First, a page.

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OAK-MOT
By
CRISPIN HELLION GLOVER (Volcanic Eruptions; 1991) 

The second book by actor-turned-fringe culture-icon Crispin Hellion Glover.  As in his first, 1988’s RAT-CATCHING, Glover has photocopied the pages of an ancient tome, in this case a musty 1868 novel called OAK-MOT, and none-too-subtly reconfigured it by whiting or blacking out text and adding his own handwritten inserts.  The technique is primitive in the extreme, which Glover makes no effort to hide; indeed, the book all-but flaunts its rudimentary tackiness. 

     The overhauled OAK-MOT is, in Glover’s own words, “a story of epic proportions involving pride and prejudice.”  It’s also confounding, perverse and demented as fuck.

     As for the “story,” it involves Adry, an androgynous, artistically inclined youth, and his twin sister Prosy.  Their quiet existence in the country vista Oak Mot is shattered by the arrival of the “New Uncle.”  Adry has grandiose, fascistic ideas regarding humanity, and finds a kindred spirit in the New Uncle.  But Adry is shot while hunting and eventually dies.  The New Uncle leaves to resume his former profession (of caring for an elephant “somewhere else”) while Prosy immigrates to Germany in 1926.  There she takes up with a certain “Mr. H,” whose messianic streak reminds her of her deceased brother’s...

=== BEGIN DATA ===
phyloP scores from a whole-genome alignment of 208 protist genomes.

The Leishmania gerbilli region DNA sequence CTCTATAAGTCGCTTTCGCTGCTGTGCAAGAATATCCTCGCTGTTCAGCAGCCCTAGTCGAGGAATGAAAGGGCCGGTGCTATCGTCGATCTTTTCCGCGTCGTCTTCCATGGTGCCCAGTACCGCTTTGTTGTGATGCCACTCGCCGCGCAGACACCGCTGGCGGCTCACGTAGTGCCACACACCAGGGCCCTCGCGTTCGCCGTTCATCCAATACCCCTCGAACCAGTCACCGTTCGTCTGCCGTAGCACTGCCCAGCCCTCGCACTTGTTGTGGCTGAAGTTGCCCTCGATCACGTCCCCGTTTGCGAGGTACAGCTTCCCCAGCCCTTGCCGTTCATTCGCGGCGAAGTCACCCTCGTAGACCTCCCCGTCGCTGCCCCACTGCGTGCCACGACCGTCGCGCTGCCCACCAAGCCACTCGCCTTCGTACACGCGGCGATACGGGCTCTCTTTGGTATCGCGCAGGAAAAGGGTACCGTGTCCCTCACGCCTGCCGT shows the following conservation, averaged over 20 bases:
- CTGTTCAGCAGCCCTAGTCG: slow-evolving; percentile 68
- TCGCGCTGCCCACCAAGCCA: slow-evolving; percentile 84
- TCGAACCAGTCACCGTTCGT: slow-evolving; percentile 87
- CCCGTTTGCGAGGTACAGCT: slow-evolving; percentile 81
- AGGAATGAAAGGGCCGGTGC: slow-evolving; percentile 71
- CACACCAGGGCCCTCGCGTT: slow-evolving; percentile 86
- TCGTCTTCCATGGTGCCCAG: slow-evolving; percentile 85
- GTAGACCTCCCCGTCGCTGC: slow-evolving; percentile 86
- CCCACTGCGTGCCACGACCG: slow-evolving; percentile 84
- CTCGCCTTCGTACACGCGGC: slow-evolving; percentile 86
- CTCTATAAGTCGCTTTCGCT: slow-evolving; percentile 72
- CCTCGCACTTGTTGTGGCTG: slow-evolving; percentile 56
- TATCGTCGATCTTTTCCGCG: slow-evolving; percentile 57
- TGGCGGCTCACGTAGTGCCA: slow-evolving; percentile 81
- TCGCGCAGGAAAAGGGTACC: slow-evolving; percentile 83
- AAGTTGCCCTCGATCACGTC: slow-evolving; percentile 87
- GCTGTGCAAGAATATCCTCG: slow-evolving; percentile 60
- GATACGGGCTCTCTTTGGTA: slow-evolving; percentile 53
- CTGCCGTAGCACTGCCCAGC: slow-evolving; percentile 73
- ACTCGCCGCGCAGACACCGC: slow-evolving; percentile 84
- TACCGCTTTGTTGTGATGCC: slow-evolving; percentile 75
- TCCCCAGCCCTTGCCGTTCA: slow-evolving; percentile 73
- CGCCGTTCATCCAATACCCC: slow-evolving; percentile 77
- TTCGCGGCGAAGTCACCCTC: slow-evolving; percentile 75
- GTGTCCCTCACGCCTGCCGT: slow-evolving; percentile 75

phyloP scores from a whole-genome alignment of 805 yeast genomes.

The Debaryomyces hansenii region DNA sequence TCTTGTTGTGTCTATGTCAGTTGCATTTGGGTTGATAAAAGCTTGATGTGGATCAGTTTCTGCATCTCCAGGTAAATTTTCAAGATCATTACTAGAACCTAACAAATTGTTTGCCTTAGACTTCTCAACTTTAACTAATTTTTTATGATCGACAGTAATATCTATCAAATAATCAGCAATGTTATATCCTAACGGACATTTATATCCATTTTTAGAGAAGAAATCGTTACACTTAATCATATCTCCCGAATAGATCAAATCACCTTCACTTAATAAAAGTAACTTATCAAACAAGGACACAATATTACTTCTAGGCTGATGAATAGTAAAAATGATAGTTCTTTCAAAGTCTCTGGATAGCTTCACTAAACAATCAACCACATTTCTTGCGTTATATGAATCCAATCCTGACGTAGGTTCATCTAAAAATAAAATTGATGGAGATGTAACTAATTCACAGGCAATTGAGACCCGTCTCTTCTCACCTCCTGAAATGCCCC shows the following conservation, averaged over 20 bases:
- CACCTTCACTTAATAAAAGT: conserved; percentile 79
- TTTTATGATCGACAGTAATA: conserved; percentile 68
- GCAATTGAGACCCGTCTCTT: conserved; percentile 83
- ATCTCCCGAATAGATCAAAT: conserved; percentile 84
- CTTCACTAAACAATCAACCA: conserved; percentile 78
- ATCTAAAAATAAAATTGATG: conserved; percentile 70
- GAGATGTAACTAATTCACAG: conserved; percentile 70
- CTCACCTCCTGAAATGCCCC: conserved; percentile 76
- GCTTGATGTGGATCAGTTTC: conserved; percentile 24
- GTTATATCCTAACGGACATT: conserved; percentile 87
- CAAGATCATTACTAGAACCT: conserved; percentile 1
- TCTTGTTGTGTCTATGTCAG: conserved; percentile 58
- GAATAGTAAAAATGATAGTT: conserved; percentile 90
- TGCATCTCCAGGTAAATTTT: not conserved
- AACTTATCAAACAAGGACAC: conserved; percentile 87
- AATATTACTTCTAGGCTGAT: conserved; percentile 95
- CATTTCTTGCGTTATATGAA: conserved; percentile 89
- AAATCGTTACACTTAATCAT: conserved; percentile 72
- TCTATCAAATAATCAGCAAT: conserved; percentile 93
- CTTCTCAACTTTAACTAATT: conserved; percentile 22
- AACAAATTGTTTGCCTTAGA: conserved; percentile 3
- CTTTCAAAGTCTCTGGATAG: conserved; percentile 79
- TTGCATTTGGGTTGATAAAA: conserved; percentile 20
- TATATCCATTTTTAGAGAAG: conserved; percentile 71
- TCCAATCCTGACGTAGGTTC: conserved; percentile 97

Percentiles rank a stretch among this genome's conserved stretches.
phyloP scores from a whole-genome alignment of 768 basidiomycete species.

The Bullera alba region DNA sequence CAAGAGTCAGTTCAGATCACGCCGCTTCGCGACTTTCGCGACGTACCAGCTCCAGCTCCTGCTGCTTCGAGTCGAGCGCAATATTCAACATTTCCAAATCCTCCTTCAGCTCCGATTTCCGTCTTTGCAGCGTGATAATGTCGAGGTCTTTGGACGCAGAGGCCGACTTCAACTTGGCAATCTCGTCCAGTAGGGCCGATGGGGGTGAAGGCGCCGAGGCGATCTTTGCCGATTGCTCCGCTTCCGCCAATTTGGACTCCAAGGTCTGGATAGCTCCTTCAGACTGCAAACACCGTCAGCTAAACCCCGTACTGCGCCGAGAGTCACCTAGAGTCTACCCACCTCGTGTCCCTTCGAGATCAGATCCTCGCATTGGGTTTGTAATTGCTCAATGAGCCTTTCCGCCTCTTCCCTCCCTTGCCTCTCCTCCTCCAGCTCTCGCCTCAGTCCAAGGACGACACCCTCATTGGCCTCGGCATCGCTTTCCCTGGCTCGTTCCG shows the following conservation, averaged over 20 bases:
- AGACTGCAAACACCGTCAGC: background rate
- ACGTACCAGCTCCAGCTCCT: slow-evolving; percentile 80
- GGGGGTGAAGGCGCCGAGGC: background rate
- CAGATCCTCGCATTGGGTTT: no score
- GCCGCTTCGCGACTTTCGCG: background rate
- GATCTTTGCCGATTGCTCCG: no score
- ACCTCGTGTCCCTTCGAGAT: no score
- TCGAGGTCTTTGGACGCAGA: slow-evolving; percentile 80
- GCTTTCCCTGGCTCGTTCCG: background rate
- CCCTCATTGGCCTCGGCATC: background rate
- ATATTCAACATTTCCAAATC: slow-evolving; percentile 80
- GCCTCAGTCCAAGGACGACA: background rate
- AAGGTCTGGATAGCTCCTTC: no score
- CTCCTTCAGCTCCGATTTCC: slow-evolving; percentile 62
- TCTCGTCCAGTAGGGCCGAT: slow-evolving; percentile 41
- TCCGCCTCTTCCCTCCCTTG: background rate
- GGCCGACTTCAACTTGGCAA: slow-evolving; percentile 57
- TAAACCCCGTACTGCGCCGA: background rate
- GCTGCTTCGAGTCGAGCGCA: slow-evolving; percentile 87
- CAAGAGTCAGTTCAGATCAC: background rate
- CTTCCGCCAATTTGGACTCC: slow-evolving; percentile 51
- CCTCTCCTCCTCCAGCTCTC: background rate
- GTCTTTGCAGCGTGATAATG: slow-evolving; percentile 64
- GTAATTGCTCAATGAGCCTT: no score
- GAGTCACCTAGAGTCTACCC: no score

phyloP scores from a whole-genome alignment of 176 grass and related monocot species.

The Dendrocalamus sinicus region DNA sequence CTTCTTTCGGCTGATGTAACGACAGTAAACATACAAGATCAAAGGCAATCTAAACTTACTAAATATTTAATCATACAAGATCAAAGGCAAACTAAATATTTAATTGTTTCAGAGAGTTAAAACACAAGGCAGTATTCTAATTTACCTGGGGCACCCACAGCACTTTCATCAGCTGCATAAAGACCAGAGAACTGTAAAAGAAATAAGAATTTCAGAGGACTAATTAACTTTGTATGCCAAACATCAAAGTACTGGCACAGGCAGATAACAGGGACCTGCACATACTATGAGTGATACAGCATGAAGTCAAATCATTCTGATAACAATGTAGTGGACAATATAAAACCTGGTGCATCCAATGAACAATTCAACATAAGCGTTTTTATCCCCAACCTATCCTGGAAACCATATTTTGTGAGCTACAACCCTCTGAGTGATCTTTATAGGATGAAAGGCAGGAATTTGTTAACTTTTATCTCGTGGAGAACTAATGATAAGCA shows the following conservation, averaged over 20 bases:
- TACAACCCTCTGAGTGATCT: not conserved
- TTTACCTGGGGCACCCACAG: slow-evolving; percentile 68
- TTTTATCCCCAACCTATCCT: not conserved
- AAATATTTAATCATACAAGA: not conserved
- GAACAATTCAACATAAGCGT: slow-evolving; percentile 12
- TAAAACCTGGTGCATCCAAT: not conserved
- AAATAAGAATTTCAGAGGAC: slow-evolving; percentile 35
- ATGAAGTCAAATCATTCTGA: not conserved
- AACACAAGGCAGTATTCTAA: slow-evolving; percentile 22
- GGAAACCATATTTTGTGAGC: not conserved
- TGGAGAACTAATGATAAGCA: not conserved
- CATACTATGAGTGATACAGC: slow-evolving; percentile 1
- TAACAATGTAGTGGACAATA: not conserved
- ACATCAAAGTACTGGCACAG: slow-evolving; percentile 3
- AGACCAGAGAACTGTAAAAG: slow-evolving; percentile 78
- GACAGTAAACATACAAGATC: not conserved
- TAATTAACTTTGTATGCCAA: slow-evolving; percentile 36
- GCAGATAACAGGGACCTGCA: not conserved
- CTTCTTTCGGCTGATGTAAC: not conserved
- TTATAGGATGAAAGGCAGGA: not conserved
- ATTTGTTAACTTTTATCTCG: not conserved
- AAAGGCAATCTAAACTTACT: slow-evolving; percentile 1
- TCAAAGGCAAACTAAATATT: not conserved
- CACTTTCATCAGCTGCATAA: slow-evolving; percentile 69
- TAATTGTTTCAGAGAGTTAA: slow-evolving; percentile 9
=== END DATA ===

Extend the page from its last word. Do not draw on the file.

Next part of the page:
Of course, deciphering the hows and whys of OAK-MOT’S faux-narrative will only take you so far.  Sentences like “Now the only thing in the world Adry was was his hands” and “Adry thought ‘I kill her dead, and perhaps it is better I should’” don’t exactly lend themselves to linear interpretation. 

     This book works best as an exercise in dark surrealism of a type the book’s original author (whose name is obscured) could never have envisioned.  Anyone wanting evidence of Crispin Glover’s peculiar genius need only read RAT-CATCHING or view his self-directed films WHAT IS IT? and IT IS FINE! EVERYTHING IS FINE.  OAK-MOT is in its own way every bit as ingeniously strange as those works.

     Note the way Glover’s hand-written additions to the initial book grow increasingly pervasive, and by the end all-but overwhelm it (the relocation to Germany is something that clearly wasn’t part of the 1868 version).  He also has fun with select phrases of the original text, particularly the rather mundane sentence “If you brand too deep, the worms will get in.”  Those last five words are central to Glover’s OAK-MOT, which doesn’t work as a straightforward novel, but excels as a primo chunk of luminescent derangement.
 


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